In 1964 he skippered the Birmingham Barons of the Southern League. The next year, he was placed in Triple A, to manage the 1965 Vancouver Mounties. In May, he became the Athletics’ new manager. 

In 1966, Haywood took the position of Director of Player Personnel with the Red Sox. Returning to the team who had first signed him, he would work under newly promoted general manager Dick O’Connell. In the early 1970s when he had become the director of amateur scouting for the club. 

He maintained a very close relationship with Tom Yawkey and his wife Jean. He worked under O’Connell and Yawkey for 12 seasons, had become Yawkey’s liaison man and confidant, and a very close friend.  In July 1976, Tom Yawkey died and the Red Sox were put up for sale a year later.

A group headed by Haywood and former Red Sox trainer Buddy LeRoux was awarded the franchise, though theirs was not the highest offer. In October 1977, in a event engineered by Mrs. Yawkey herself, Dick O’Connell and two other team officials were fired and Haywood was named general manager. In December 1977, the sale of the Red Sox to Sullivan and LeRoux was rejected by the American League.

In March 1978, Jean Yawkey became a full general partner when she donated Fenway Park valued at $5.5 million, plus $1 million in cash to the Sullivan-LeRoux group. The deal was approved in May and the trio officially took over full control of the club. Haywood remained the general manager with Boston until February of 1984. During his six seasons as GM, the Red Sox posted a 499-416 record, a .545 winning percentage. 

Before the 1981 season, he trading Rick Burleson, Butch Hobson, and Fred Lynn and most famously, letting Carlton Fisk become a free agent after he failed to offer Fisk player a contract before the deadline set forth by Major League Baseball. As a result, he and LeRoux became unpopular with Boston fans.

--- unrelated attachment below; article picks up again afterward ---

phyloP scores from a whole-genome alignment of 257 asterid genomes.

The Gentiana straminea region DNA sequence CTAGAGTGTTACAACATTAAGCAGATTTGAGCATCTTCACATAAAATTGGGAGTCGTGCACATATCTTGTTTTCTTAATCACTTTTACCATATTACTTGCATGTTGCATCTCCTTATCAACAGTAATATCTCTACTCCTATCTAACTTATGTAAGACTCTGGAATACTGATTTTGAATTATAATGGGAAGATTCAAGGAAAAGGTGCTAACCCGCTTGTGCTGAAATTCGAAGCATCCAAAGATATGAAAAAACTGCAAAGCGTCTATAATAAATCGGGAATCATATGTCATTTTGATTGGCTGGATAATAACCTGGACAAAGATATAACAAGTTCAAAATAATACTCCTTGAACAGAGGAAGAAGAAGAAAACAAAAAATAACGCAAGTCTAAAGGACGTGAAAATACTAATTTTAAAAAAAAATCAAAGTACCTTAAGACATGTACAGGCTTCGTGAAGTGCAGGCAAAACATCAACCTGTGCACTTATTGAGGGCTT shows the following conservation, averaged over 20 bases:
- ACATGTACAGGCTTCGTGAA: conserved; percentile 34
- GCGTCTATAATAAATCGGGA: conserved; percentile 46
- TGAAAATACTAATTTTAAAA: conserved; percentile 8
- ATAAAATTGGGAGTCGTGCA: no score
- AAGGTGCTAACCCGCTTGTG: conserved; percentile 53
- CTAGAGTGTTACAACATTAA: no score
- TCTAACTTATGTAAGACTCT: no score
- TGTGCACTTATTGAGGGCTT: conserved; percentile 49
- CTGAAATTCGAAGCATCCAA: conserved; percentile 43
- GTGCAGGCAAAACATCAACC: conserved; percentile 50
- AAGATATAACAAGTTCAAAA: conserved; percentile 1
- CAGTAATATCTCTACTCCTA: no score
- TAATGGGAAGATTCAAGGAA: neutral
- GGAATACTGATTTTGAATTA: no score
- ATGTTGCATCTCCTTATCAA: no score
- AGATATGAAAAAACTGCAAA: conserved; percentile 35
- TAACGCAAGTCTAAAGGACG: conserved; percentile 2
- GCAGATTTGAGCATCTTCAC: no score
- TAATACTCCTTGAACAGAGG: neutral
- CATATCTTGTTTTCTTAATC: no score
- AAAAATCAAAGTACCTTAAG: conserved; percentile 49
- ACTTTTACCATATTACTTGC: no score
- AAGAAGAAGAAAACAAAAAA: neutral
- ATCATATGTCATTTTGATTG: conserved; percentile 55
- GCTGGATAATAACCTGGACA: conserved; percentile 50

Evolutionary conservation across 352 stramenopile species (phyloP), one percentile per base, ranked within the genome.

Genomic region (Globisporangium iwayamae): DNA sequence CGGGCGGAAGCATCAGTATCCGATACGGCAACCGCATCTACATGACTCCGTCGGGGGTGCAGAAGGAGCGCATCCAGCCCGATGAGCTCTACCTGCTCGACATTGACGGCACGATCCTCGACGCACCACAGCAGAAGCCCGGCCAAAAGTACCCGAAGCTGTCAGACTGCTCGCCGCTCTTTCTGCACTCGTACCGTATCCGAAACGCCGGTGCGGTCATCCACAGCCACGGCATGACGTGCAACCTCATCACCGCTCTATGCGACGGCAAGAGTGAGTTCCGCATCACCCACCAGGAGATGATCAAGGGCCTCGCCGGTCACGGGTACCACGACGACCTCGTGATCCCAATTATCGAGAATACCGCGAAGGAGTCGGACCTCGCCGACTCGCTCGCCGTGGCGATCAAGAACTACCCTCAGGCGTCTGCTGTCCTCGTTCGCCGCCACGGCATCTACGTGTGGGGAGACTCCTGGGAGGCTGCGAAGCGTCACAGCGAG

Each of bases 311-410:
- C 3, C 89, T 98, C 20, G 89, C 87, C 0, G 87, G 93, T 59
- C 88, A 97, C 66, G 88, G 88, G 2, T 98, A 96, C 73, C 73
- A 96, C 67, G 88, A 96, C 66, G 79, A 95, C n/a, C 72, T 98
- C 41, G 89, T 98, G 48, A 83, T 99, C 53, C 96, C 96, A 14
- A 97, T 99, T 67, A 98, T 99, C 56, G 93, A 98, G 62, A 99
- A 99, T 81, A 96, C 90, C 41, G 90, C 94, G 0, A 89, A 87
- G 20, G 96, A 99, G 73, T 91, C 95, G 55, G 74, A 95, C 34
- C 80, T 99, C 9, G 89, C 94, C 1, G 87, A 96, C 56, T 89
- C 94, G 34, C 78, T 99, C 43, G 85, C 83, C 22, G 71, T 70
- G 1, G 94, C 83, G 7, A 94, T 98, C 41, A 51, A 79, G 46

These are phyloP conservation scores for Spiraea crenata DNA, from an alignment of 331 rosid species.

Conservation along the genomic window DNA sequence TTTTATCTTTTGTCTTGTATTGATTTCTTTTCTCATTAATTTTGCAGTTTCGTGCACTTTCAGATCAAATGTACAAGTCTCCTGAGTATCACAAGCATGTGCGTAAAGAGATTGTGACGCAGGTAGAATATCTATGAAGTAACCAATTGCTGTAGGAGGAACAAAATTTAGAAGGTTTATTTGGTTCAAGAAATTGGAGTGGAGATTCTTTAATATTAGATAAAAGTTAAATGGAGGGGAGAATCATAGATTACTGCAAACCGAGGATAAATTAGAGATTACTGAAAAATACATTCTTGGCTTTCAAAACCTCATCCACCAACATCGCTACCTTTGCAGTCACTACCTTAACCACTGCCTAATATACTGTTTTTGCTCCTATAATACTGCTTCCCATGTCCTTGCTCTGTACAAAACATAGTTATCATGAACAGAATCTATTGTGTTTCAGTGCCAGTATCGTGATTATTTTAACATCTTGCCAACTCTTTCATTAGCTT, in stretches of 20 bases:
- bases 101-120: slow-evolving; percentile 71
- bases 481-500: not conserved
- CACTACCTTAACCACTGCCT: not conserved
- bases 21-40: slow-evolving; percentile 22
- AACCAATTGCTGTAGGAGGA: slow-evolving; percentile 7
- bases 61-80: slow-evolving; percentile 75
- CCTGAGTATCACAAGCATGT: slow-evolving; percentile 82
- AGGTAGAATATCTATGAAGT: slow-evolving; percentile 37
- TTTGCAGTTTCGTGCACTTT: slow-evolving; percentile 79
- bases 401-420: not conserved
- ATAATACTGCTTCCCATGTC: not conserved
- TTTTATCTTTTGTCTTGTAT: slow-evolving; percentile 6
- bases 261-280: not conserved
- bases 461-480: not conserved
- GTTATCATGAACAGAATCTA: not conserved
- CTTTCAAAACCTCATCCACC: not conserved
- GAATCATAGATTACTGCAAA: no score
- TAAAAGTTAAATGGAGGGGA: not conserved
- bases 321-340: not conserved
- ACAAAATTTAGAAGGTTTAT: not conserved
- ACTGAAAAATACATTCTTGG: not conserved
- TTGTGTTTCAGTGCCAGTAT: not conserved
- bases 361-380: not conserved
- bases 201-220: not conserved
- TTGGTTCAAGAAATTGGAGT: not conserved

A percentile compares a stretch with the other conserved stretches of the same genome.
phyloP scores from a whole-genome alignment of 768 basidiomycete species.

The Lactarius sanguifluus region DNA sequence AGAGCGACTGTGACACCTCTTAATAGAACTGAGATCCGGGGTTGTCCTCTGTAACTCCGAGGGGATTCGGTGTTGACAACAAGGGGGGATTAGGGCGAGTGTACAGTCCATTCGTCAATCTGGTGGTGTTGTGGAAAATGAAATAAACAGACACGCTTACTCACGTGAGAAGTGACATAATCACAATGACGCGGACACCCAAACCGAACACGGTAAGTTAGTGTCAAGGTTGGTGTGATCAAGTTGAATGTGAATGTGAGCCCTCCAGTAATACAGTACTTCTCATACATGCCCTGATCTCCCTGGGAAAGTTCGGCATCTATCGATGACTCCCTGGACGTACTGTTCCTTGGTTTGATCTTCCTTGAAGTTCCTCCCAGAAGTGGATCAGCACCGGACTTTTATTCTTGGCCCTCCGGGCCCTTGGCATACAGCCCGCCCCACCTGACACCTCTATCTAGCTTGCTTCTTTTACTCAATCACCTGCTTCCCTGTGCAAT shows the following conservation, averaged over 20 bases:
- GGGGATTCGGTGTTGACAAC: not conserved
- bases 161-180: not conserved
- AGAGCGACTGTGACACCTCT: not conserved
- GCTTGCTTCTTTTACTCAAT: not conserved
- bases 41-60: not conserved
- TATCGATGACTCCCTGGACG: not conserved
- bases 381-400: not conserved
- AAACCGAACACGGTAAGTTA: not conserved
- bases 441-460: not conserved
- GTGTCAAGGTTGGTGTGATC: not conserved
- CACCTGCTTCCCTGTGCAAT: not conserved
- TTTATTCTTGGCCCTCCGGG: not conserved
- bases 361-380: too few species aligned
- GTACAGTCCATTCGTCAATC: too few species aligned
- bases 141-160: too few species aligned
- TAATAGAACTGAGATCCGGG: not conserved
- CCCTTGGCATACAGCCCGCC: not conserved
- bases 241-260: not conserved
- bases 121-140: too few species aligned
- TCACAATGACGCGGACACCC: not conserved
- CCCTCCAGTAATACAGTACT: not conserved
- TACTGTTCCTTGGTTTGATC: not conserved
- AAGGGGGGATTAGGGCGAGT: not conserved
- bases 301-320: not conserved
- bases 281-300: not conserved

Baseball was changing and lacking the money Yawkey often poured into the club, the team suffered. The organization was having a hard time adjusting to free agency he and the relationship between the trio began to deteriorate as the seasons went on.

In June 1983, on a night meant to honor former star Tony Conigliaro, Buddy LeRoux, acting on behalf of limited partners Al Curran and Rogers Badgett, declared war. Before a scheduled general partners’ meeting, LeRoux informed everyone that he was seizing control and announced that he was firing Sullivan. The two sides met in court and the judge ruled in favor of Sullivan and Yawkey.

Following the 1983 season, Haywood voluntarily gave up his seat as general manager to the newly hired Lou Gorman and became the team’s chief executive and chief operating officer. Mrs. Yawkey lived until 1992 and upon her death, her representative John Harrington bought out Sullivan. 

Haywood Sullivan became a real estate developer in Fort Myers and also ran a marina. He died in Fort Myers, Florida from a heart attack, at the age of 72, on February 12, 2003.